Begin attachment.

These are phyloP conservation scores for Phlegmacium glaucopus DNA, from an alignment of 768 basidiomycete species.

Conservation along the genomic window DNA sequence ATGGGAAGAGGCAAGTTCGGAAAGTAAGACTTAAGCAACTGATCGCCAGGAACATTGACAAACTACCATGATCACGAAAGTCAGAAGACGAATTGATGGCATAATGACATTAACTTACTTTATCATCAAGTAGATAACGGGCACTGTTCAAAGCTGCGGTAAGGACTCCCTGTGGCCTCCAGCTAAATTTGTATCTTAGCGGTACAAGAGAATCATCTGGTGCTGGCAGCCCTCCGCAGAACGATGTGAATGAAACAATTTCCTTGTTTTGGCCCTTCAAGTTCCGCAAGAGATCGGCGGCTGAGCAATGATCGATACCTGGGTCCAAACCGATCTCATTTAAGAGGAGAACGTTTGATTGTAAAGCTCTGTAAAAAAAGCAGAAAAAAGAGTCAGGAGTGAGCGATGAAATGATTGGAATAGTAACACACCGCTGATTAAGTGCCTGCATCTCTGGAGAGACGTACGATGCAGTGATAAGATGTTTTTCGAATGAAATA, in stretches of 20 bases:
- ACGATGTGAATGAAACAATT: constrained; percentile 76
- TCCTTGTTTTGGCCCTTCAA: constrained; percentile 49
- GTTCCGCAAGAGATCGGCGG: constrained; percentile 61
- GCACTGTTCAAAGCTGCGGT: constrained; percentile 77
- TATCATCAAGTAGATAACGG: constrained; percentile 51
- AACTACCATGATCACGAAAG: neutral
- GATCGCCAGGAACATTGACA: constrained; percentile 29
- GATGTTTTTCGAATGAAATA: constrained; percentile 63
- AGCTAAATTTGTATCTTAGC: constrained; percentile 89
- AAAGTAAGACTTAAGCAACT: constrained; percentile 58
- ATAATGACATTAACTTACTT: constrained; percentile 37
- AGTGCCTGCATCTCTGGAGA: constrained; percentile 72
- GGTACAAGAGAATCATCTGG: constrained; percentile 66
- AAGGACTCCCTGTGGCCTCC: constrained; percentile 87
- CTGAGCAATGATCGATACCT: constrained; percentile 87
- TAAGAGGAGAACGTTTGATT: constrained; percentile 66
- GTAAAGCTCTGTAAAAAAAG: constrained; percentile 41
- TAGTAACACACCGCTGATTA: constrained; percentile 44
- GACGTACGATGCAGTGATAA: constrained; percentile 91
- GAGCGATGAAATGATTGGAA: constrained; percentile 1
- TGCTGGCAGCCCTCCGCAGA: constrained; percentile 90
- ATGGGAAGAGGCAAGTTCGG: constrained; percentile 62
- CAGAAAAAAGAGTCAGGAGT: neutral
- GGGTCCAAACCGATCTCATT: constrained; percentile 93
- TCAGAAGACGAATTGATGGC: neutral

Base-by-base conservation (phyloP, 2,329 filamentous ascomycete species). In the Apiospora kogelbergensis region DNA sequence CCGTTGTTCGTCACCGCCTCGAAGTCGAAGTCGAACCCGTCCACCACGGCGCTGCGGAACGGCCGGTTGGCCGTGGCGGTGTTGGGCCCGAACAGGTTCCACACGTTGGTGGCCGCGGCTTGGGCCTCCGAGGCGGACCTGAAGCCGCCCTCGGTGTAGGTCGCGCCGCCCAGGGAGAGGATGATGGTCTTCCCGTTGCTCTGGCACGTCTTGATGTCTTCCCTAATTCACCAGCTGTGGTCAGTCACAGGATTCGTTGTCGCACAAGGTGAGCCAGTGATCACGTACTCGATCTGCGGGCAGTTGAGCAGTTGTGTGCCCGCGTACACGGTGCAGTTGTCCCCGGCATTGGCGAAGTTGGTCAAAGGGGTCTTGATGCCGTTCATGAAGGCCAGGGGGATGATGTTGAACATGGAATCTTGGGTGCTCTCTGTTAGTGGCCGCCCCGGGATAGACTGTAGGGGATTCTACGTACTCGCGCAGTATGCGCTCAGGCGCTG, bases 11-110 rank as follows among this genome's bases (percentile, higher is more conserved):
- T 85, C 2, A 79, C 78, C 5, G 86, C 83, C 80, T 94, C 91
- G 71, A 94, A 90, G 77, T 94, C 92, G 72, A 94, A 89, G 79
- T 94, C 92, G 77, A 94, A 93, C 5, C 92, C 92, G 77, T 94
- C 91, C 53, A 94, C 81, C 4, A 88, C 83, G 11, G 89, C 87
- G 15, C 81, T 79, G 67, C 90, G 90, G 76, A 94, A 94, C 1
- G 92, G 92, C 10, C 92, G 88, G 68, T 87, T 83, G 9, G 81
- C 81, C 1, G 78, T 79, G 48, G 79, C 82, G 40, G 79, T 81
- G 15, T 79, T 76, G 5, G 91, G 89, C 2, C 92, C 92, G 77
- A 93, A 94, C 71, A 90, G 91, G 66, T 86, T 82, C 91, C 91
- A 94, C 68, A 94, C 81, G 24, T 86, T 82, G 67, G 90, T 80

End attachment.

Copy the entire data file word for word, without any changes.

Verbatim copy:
These are phyloP conservation scores for Phlegmacium glaucopus DNA, from an alignment of 768 basidiomycete species.

Conservation along the genomic window DNA sequence ATGGGAAGAGGCAAGTTCGGAAAGTAAGACTTAAGCAACTGATCGCCAGGAACATTGACAAACTACCATGATCACGAAAGTCAGAAGACGAATTGATGGCATAATGACATTAACTTACTTTATCATCAAGTAGATAACGGGCACTGTTCAAAGCTGCGGTAAGGACTCCCTGTGGCCTCCAGCTAAATTTGTATCTTAGCGGTACAAGAGAATCATCTGGTGCTGGCAGCCCTCCGCAGAACGATGTGAATGAAACAATTTCCTTGTTTTGGCCCTTCAAGTTCCGCAAGAGATCGGCGGCTGAGCAATGATCGATACCTGGGTCCAAACCGATCTCATTTAAGAGGAGAACGTTTGATTGTAAAGCTCTGTAAAAAAAGCAGAAAAAAGAGTCAGGAGTGAGCGATGAAATGATTGGAATAGTAACACACCGCTGATTAAGTGCCTGCATCTCTGGAGAGACGTACGATGCAGTGATAAGATGTTTTTCGAATGAAATA, in stretches of 20 bases:
- ACGATGTGAATGAAACAATT: constrained; percentile 76
- TCCTTGTTTTGGCCCTTCAA: constrained; percentile 49
- GTTCCGCAAGAGATCGGCGG: constrained; percentile 61
- GCACTGTTCAAAGCTGCGGT: constrained; percentile 77
- TATCATCAAGTAGATAACGG: constrained; percentile 51
- AACTACCATGATCACGAAAG: neutral
- GATCGCCAGGAACATTGACA: constrained; percentile 29
- GATGTTTTTCGAATGAAATA: constrained; percentile 63
- AGCTAAATTTGTATCTTAGC: constrained; percentile 89
- AAAGTAAGACTTAAGCAACT: constrained; percentile 58
- ATAATGACATTAACTTACTT: constrained; percentile 37
- AGTGCCTGCATCTCTGGAGA: constrained; percentile 72
- GGTACAAGAGAATCATCTGG: constrained; percentile 66
- AAGGACTCCCTGTGGCCTCC: constrained; percentile 87
- CTGAGCAATGATCGATACCT: constrained; percentile 87
- TAAGAGGAGAACGTTTGATT: constrained; percentile 66
- GTAAAGCTCTGTAAAAAAAG: constrained; percentile 41
- TAGTAACACACCGCTGATTA: constrained; percentile 44
- GACGTACGATGCAGTGATAA: constrained; percentile 91
- GAGCGATGAAATGATTGGAA: constrained; percentile 1
- TGCTGGCAGCCCTCCGCAGA: constrained; percentile 90
- ATGGGAAGAGGCAAGTTCGG: constrained; percentile 62
- CAGAAAAAAGAGTCAGGAGT: neutral
- GGGTCCAAACCGATCTCATT: constrained; percentile 93
- TCAGAAGACGAATTGATGGC: neutral

Base-by-base conservation (phyloP, 2,329 filamentous ascomycete species). In the Apiospora kogelbergensis region DNA sequence CCGTTGTTCGTCACCGCCTCGAAGTCGAAGTCGAACCCGTCCACCACGGCGCTGCGGAACGGCCGGTTGGCCGTGGCGGTGTTGGGCCCGAACAGGTTCCACACGTTGGTGGCCGCGGCTTGGGCCTCCGAGGCGGACCTGAAGCCGCCCTCGGTGTAGGTCGCGCCGCCCAGGGAGAGGATGATGGTCTTCCCGTTGCTCTGGCACGTCTTGATGTCTTCCCTAATTCACCAGCTGTGGTCAGTCACAGGATTCGTTGTCGCACAAGGTGAGCCAGTGATCACGTACTCGATCTGCGGGCAGTTGAGCAGTTGTGTGCCCGCGTACACGGTGCAGTTGTCCCCGGCATTGGCGAAGTTGGTCAAAGGGGTCTTGATGCCGTTCATGAAGGCCAGGGGGATGATGTTGAACATGGAATCTTGGGTGCTCTCTGTTAGTGGCCGCCCCGGGATAGACTGTAGGGGATTCTACGTACTCGCGCAGTATGCGCTCAGGCGCTG, bases 11-110 rank as follows among this genome's bases (percentile, higher is more conserved):
- T 85, C 2, A 79, C 78, C 5, G 86, C 83, C 80, T 94, C 91
- G 71, A 94, A 90, G 77, T 94, C 92, G 72, A 94, A 89, G 79
- T 94, C 92, G 77, A 94, A 93, C 5, C 92, C 92, G 77, T 94
- C 91, C 53, A 94, C 81, C 4, A 88, C 83, G 11, G 89, C 87
- G 15, C 81, T 79, G 67, C 90, G 90, G 76, A 94, A 94, C 1
- G 92, G 92, C 10, C 92, G 88, G 68, T 87, T 83, G 9, G 81
- C 81, C 1, G 78, T 79, G 48, G 79, C 82, G 40, G 79, T 81
- G 15, T 79, T 76, G 5, G 91, G 89, C 2, C 92, C 92, G 77
- A 93, A 94, C 71, A 90, G 91, G 66, T 86, T 82, C 91, C 91
- A 94, C 68, A 94, C 81, G 24, T 86, T 82, G 67, G 90, T 80